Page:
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Canada to Examine Digital Assets in New Budget Statement

After releasing its mini-budget for 2022, the Canadian government said it would hold a public consultation on cryptocurrencies, stablecoins, and central bank digital currencies (CBDCs).

On November 3, Deputy Prime Minister Chrystia Freeland issued the “2022 Fall Economic Statement,” which serves as a fiscal update alongside the government’s primary annual budget.

In the announcement, there was a short section called “Addressing the Digitalization of Money” that gave a summary of what the government wanted to do with crypto. 

The report came to the conclusion that the growth of digital money and crypto is “transforming financial systems in Canada and around the world” and the country’s financial system regulation “needs to keep pace.”

Additionally, Ottawa is seriously studying the influence that digital currency has,  because some forms of cryptocurrency are used to evade international sanctions and finance illicit activities, the government is trying to assess the threats that digital money poses to democratic institutions.

The fresh discussions come after a legislative review that was mentioned in the budget from last spring. They come in the wake of criticisms of newly elected Conservative leader Pierre Poilievre for saying that cryptocurrencies may allow Canadians to “opt-out” of inflation during the Tory leadership race.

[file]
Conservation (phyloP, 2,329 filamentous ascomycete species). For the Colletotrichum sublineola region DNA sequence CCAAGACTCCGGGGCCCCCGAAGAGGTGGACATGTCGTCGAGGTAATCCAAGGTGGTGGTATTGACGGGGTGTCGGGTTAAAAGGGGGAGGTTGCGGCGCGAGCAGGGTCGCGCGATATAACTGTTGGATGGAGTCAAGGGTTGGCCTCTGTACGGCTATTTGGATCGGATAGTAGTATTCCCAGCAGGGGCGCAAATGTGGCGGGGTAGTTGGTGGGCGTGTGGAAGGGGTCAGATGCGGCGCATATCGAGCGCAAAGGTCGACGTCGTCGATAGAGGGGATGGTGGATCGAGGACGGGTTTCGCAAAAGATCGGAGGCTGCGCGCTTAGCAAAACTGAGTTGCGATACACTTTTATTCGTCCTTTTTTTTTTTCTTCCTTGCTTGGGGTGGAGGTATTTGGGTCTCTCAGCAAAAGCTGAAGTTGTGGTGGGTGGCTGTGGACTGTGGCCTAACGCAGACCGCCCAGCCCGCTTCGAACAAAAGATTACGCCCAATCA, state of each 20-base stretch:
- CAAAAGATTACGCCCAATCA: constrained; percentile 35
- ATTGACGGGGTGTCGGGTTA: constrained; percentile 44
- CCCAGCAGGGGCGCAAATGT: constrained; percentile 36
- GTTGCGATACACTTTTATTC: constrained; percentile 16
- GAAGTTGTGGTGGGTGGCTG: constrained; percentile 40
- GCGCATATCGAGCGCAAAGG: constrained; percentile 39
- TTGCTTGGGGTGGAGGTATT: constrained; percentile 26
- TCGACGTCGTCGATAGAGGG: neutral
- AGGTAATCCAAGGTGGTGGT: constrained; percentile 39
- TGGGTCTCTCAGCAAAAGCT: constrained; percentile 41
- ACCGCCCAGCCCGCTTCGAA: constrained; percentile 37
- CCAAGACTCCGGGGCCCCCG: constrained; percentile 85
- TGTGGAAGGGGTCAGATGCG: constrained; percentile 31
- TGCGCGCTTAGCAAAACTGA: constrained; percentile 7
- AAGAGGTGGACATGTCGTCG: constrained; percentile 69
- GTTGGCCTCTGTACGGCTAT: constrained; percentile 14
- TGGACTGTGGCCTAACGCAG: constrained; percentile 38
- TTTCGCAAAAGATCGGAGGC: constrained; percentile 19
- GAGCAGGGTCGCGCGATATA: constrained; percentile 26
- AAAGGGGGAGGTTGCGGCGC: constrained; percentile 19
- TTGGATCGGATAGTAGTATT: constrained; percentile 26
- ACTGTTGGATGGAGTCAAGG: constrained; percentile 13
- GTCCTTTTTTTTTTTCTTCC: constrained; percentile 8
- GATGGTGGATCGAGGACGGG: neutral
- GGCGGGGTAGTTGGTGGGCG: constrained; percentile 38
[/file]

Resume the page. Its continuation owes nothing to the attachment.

Liberals have mocked this claim in light of the recent collapse in cryptocurrency prices.

In the announcement, the government said that stakeholder discussions on digital currencies, stablecoins, and CBDCs will begin on November 3. However, it is yet unclear which stakeholders would be involved.

The government’s plan to start a “financial sector legislative review focused on the digitization of money and maintaining the stability and security of the financial sector” was included in the 2022 budget, which came out on April 7. The consultations that have been announced are believed to be part of that intention.

In light of these dangers, this evaluation will also look at the “potential need”  for a Canadian CBDC.

In a related development, the Bank of Canada has looked into the possibility of a central bank digital currency in a separate procedure. It has stated that it doesn’t currently expect to use it, but it wants to be ready in case things change in the future.

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